Fortune reports that Larry Summers, being interviewed by Walter Isaacson at the “Fortune Brainstorm Tech” conference, called the Winklevosses “assholes.”

Here’s the quote:

One of the things you learn as a college president is that if an undergraduate is wearing a tie and jacket on Thursday afternoon at three o’clock, there are two possibilities. One is that they’re looking for a job and have an interview; the other is that they are an a**hole. This was the latter case. Rarely have I encountered such swagger, and I tried to respond in kind.

And—astonishingly—it’s true. Summers said it. Check it out—there’s video below.

It’s hard to know where to start with this, but I’ll try.

Did it not occur to Summers that the Winklevosses were wearing coats and ties because they had a meeting with the Harvard president, and they had enough respect for the office and the man who occupied it to get dressed up?

Second, what you’re wearing doesn’t make you an asshole. Unless perhaps it’s deliberately disrespectful, and this was clearly the opposite of that.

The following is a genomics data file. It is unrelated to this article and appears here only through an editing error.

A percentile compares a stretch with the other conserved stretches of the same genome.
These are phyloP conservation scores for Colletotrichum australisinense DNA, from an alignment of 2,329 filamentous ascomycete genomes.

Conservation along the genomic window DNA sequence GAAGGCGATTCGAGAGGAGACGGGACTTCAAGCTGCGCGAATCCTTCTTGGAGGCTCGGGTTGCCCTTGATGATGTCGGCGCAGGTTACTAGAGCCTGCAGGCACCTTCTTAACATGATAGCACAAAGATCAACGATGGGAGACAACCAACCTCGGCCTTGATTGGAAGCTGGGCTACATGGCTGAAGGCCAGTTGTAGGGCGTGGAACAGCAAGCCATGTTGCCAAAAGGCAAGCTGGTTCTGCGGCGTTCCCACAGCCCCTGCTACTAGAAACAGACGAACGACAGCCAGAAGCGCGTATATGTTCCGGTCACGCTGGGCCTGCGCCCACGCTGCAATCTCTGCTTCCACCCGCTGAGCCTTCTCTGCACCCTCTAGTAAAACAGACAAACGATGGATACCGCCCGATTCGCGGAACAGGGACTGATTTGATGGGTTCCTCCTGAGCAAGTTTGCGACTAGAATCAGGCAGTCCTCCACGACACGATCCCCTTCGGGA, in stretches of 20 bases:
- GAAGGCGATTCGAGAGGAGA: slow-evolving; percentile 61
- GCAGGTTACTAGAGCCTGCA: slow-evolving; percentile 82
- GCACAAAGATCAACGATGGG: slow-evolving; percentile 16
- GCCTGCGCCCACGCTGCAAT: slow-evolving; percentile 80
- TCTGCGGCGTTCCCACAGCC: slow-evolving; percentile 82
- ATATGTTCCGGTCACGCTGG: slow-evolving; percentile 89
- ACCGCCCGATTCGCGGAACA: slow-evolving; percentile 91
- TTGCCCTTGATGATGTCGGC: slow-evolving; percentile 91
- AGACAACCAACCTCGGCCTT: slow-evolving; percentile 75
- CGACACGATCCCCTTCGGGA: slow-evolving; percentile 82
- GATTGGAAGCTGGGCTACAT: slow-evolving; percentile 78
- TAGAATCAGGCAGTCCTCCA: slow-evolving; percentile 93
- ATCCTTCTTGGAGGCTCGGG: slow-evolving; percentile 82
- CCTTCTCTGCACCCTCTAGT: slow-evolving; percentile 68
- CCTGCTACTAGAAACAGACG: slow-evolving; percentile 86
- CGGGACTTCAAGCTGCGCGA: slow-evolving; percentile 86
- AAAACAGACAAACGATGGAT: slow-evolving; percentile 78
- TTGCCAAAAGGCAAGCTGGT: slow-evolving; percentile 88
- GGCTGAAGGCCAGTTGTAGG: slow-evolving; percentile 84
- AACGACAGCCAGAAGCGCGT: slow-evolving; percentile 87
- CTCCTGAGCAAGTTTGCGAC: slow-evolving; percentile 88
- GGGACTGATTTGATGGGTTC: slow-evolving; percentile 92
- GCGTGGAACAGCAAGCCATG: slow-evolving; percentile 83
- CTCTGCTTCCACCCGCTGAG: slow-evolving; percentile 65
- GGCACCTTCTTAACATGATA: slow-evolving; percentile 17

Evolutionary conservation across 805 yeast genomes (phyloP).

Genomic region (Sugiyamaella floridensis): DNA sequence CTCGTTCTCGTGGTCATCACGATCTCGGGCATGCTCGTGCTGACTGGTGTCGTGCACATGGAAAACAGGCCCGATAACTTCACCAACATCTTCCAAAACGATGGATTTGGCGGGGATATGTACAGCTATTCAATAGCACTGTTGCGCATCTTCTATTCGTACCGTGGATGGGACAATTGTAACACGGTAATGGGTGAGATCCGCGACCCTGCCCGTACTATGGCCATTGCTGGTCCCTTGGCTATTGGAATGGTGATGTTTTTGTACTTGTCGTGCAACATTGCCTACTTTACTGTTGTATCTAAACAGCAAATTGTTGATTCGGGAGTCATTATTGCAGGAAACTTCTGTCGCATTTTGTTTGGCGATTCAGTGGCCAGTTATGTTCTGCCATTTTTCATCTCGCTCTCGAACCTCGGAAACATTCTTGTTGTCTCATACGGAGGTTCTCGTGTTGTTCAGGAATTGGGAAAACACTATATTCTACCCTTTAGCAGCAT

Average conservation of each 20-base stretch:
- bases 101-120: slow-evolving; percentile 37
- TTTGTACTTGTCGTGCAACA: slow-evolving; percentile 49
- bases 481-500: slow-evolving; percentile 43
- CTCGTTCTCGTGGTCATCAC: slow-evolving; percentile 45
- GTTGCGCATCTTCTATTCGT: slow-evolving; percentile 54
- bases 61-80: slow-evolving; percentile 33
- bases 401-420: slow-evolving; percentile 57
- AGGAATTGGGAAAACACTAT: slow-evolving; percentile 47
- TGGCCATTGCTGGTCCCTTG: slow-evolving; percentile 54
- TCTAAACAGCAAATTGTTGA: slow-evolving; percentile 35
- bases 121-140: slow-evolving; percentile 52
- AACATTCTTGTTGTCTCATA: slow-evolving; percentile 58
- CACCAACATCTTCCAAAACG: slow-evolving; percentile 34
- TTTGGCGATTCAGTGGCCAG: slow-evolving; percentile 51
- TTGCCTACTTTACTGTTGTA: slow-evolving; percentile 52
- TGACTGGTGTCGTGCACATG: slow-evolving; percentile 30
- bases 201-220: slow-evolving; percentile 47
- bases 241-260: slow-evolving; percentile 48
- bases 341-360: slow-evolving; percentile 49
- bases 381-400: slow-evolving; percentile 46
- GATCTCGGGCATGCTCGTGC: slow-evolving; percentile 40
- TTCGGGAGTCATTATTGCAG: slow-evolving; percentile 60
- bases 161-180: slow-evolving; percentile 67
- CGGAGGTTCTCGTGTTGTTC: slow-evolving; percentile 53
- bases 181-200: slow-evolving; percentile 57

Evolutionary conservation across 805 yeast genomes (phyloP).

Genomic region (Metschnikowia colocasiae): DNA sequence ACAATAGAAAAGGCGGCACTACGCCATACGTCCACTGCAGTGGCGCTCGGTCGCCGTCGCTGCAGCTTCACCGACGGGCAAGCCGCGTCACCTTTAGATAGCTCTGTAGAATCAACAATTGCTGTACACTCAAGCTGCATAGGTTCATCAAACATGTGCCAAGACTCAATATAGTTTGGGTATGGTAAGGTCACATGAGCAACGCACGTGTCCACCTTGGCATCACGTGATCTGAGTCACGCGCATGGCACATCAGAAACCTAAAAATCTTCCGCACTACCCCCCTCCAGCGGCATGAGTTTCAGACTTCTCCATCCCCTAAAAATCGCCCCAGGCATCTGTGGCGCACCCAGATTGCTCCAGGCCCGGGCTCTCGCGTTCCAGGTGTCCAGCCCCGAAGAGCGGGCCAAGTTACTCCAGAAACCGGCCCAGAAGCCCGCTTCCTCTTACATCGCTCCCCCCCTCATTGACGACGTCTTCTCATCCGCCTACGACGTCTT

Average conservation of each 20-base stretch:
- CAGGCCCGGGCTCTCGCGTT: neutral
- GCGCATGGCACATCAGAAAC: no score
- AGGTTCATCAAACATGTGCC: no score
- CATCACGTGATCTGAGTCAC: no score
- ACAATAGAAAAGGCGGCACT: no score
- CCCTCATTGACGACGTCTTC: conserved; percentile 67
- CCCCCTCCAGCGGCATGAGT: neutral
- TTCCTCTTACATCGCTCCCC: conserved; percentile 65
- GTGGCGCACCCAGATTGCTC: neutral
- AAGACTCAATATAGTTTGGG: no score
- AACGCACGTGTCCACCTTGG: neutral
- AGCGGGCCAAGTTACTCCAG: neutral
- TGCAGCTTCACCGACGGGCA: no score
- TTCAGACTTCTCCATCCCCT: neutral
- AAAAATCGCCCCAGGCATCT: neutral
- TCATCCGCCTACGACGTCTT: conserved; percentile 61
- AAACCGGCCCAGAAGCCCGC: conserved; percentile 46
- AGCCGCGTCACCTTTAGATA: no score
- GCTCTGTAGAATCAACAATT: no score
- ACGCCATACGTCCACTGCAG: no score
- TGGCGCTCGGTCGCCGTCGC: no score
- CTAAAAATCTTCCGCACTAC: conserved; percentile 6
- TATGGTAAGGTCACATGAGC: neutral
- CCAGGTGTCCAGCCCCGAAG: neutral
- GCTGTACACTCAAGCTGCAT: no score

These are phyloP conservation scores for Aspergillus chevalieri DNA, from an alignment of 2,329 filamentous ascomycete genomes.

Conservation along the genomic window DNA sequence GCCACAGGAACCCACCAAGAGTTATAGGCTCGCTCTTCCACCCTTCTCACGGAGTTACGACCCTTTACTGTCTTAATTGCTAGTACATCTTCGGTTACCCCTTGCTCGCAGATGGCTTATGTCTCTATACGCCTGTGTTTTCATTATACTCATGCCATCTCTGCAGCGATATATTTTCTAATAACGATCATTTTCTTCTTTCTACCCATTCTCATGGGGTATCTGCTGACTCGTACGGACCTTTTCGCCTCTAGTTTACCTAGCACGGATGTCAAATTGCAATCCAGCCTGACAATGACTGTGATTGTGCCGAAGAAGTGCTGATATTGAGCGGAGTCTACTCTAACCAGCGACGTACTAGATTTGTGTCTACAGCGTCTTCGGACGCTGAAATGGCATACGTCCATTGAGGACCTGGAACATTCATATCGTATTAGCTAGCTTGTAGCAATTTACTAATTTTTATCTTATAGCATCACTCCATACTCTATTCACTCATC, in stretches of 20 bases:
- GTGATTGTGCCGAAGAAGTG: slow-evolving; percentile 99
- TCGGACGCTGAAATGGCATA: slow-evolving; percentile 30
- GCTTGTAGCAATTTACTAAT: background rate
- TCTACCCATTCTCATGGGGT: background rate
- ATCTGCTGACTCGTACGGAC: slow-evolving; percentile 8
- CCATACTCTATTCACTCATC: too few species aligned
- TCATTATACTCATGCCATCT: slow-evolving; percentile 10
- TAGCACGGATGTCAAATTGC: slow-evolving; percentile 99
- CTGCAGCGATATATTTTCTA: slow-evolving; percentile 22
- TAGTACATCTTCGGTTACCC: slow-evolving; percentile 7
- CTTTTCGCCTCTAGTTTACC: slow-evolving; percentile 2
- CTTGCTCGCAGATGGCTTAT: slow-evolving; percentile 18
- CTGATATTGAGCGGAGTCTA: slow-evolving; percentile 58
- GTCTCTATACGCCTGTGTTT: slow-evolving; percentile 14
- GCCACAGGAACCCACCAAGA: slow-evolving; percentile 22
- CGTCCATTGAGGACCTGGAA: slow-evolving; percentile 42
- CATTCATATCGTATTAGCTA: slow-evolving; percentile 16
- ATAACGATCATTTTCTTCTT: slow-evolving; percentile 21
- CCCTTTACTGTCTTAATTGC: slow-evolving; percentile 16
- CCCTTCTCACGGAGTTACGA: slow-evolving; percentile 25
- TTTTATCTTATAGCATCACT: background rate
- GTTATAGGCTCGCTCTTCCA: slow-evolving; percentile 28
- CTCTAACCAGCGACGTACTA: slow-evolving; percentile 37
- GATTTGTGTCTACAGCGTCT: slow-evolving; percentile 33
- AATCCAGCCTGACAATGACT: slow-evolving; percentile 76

Third, whether or not they were assholes should have no bearing on how Summers treated them, and how he ruled on their complaint.

Fourth, the former president of Harvard shouldn’t be in the business of calling Harvard students/graduates “assholes.” Just…no. Not under any circumstances.

Fifth, if the Winklevosses are assholes because they wore coats and ties, what would that make Mark Zuckerberg, who created a website to rank people by their looks and blogged about how Harvard women were like “farm animals“—something Summers should have known, since it was a disciplinary matter before he met with the Winklevosses.

Six, it’s a little creepy how Summers starts this anecdote by almost verbatim repeating his earlier answer from a couple months ago—and then, apparently flush with the confidence of recent successes, adds that startling dig at the end.

Seven, I took some heat for writing in Harvard Rules that numerous Harvard faculty members wondered if Larry Summers has Aspergers. The fact that Summers would so misinterpret the social cue of getting dressed up for a meeting with the president of the university—and the fact that he would find it now appropriate to call former students “assholes”—provides some evidence for that theory.

“Rarely have I seen such swagger,” Summers says. You have to wonder: Does he ever look in the mirror?